And I might say this is another basic reason why I am involved and concerned. It is because I love America. I am not engaged in a hate America campaign. I would hope that the people of this country standing up against the war are standing up against it because they love America and because they want to see our great nation really stand up as the moral example of the world.

This pretty much summarizes my reasons for opposing America's wars over the last four decades. Admittedly, I didn't alwasy feel quite so generous. It took a while to get over Vietnam. My anger often blinded me to what is good about my native country. Just about the time I finally put that anger to rest, BushCheney invaded Iraq.

This time around, I can honestly say that I oppose this war because I love America and the ideals upon which it was founded.

Tuesday, January 16, 2007

Support Your Troops

Today in Washington, DC a very courageous group of active duty military service members will petition Congress to end the war and occupation of Iraq. The signers of the Appeal For Redress are are Americans who volunteered to serve their country who believe that their service is being wasted in a spurious cause. Today's Washington Post has an >article about the organizers. The Nation also ran an article about the Appeal a few weeks ago.

As a veteran who served in an equally dubious conflict, I strongly support this effort. Nothing says NO! to war like service members speaking out. I still remember how proud I was to hear the news about Vietnam Veterans Against the War marching to protest the war in Operation Dewey Canyon III.

The service members who sign the Appeal are taking some real risks. It's a lot easier to speak up after you're discharged. Even though the Appeal is legal, the military can certainly make life difficult for active duty personnel who speak out. A similar effort during the Vietnam War, the Concerned Officers Movement, was a dramatic protest but quickly faded as the signers were forced out of the military.

I urge all my readers to support these fine Americans and to spread the word to any active duty service members you know. The Appeal's web site will remain open for signatures even after the presentation to Congress.

Monday, January 15, 2007


[A friend gave me a subscription to The Sun for Christmas. One feature solicits essays from readers on specified topics. The next topic is "Guns". Here's what I came up with.]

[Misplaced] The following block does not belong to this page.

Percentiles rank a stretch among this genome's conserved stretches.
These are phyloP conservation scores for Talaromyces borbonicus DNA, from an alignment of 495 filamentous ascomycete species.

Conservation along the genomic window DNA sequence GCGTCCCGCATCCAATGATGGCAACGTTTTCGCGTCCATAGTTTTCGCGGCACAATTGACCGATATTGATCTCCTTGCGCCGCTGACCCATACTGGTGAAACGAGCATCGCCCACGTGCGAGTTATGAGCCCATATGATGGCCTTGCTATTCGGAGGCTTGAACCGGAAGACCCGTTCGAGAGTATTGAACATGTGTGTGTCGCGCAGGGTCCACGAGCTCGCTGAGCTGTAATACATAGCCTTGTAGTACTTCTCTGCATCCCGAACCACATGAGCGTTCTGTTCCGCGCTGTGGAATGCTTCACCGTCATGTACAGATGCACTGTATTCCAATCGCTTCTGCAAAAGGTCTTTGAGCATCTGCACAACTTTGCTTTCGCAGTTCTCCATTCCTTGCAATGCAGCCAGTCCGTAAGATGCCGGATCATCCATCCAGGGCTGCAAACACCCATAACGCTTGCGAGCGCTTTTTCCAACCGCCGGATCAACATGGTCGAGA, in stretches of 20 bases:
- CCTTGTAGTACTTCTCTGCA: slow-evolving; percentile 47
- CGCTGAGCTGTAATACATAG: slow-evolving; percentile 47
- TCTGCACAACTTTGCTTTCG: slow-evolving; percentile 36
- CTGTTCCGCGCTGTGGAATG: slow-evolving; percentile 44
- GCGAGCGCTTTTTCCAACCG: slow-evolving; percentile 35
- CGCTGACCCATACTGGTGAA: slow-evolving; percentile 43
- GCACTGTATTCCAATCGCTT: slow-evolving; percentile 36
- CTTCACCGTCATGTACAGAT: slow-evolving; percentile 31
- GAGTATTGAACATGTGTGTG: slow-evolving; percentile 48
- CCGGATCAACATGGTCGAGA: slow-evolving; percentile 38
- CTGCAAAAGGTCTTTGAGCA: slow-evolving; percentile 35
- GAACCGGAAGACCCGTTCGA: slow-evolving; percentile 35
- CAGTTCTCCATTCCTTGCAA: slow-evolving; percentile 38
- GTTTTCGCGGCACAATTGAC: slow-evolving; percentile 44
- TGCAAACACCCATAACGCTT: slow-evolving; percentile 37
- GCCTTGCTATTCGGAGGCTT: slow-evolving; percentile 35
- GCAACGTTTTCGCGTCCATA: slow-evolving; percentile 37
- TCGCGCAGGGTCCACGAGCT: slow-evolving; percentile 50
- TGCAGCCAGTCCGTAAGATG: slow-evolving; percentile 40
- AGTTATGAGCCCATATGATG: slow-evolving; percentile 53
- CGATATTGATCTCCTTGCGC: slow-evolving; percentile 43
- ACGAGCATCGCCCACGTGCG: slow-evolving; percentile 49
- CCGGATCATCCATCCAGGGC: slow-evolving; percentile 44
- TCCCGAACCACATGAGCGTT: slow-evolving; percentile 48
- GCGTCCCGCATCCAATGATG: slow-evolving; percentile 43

Seven-six-one-nine-two-seven. That serial number was stamped on the M16 issued to me in January 1971 at Fire Base Mace in Vietnam. It wasn’t my first M16. I’d had one in basic training at Fort Campbell, Kentucky and another in infantry training at Fort Lewis, Washington but that particular M16A1 rifle, serial number 761927, would be the one I carried into combat, the rifle I would fire at another human being. The others were for practice. This was the real thing.

As a kid I had shot targets with a .22. I wasn’t very good with it but as a red-blooded American male child of the 50's, learning to handle a firearm was part of growing up. My father taught me to regard all firearms as loaded and to always point the barrel toward the ground, two principles I never heard from my Army trainers. My prior experience didn’t do much for my marksmanship, though–I barely qualified, scoring one point above the minimum during basic training. My score may have improved during infantry school but I never qualified for more than the lowest marksmanship badge.

But in January 1971 that didn’t really matter. Mine was only one of about eight or ten M16's in my squad–we also had a M60 machine gun. Four squads made a platoon, three platoons made up Alpha Company, 2nd Battalion 8th Cavalry, 1st Cavalry Division. We packed immense firepower; my limited marksmanship skills made little difference. That became clear to me in my first “firefight”. I use the term loosely since we took almost no return fire. But we sure poured it out even as our targets melted into the jungle. Our first salvo swept away the small brush in front of us. Our continued fire pruned away larger vegetation while the M60 rounds chewed through small trees. The entire engagement lasted no more than one very long minute and left the air filled with smoke and the smell of cordite. Our follow-up patrol found drops of blood but no other sign of the two individuals who had the misfortune to intersect our path.

Although I did not know it at the time, this was the only time I would fire my rifle in combat. I began firing single shots, aiming each shot as I had been trained. After a few seconds I realized that I had no target. I switched to automatic and held the trigger for long bursts, emptying several magazines before a cease fire was called. Something about shooting at another human being both excited and repulsed me, leaving a psychic wound that has never healed. And I have no doubt that, had the occasion demanded it, I would have fired again and again.

Maybe that’s why 761927 is imprinted on my brain. I know that’s why I didn’t fire a rifle for almost 30 years afterward. When I did shoot again, my targets were tin cans and bottles but in my head there is always a human being in my sights.